As I wrote last Thursday, I’m celebrating NaPoWriMo (Poem a Day Writing Month) by writing haiku and prose in haibun. The entries below are yesterday’s attempts. The numbers communicate how many I’ve written so far.
Many days I pass the same man begging. I know his name now—Jimmy—and he often asks for money by saying, “Make Jimmy happy.” Though I’m sure I can’t, I give him a dollar, easy enough for me to spare, a greater source of relief for him than for me. When he shakes my hand, I feel the leather of his palm—winter, summer, a life outside I don’t know. When I smile, he recognizes the sign and smiles back.
His eyes never smile.
sun takes cover—buildings
won’t hold light back
One day, walking to work, having just given Jimmy his dollar, another pedestrian doubled back from just ahead of me.
“You shouldn’t be giving him money!” he said.
I said nothing.
“He spends it on crack! He’s a crack-head. I know. I was on it too, and he said, ‘Give me some money, I’ll bust your ass!’”
Anger streamed from him. His expression stretched, neither smile, nor snarl, nor surprise. He touched me on the upper arm.
“Sure,” I said, “I hear you.”
waiting for clearance—the street
slick with weeping
I suppose it’s nothing special that after some runs—during the time I was really running—steam rose from my shoulders and chest as it does from horses. I felt like an animal.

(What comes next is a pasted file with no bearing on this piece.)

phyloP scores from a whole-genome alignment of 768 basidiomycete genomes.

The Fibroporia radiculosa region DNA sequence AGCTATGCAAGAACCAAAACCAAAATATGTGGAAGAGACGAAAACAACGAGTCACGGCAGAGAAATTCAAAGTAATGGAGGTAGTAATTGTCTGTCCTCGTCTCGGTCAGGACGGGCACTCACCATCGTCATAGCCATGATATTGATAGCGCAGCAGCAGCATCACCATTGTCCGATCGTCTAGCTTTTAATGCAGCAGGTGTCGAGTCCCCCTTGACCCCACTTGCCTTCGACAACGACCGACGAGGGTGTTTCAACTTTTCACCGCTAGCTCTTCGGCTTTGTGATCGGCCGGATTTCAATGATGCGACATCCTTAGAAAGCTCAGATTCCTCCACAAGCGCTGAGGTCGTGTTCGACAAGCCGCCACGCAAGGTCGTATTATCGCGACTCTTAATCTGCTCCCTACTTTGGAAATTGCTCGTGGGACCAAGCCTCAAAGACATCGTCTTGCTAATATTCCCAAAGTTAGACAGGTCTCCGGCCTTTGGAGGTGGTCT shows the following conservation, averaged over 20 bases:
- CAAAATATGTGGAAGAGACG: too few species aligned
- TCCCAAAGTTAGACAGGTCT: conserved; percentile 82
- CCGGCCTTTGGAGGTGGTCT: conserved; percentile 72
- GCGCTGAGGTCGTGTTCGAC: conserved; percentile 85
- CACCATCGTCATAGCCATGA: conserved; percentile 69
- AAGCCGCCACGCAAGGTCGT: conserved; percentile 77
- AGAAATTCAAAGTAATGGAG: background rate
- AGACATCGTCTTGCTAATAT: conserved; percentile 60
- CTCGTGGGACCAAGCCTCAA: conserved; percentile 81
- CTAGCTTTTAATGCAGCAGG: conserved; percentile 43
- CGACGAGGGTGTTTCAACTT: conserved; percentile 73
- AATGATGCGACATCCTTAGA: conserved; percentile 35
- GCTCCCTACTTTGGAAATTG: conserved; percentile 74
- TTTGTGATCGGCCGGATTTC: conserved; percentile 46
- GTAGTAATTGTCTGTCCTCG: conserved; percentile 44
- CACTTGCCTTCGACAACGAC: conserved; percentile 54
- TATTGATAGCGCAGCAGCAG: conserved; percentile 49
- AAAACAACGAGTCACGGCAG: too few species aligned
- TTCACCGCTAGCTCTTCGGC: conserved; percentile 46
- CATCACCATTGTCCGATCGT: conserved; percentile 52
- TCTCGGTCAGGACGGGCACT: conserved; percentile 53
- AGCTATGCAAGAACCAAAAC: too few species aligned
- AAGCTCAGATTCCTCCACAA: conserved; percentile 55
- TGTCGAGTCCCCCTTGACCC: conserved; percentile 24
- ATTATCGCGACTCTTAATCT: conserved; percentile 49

What must I do to have that moment happen again?
from the lake’s horizon and
your voice blunders into quiet—
we both know now
I wonder if you sensed us stepping around you. The evening creeping from the sliding glass door drew the ornate shadow of the la-z-boy’s reach. Your neck, vulnerable, rolled like a snake to the side. You snored.
“let statues lie,”
she said, as if choice lay
In another life as a sleeper, I run from words. They seem too plain to evoke. They define and refine until they speak exactly. Say what you will of abstraction, it eludes reality and the relentless chore of logic.
from the window,
a rectangle of light, marking
a far wall
In a recent dream, I spoke to the freshly departed. They entered the room one at a time and greeted me as old friends even when we’d barely spoken. I tried to be polite, offering what I had, which, in this dream, was a pair of mittens and a broken wine glass—the base, the stem, and half the blossom.
open books, smiling pages
Finally I settled with someone I didn’t know, exchanging phrases and listening enough to pick up the twisted thread of precedents.
you read loss,
lines of levels dropping—
Closing time arrived. I rose to leave. I shook a hand I wasn’t certain I knew. I left a card on a table, sure it wasn’t mine.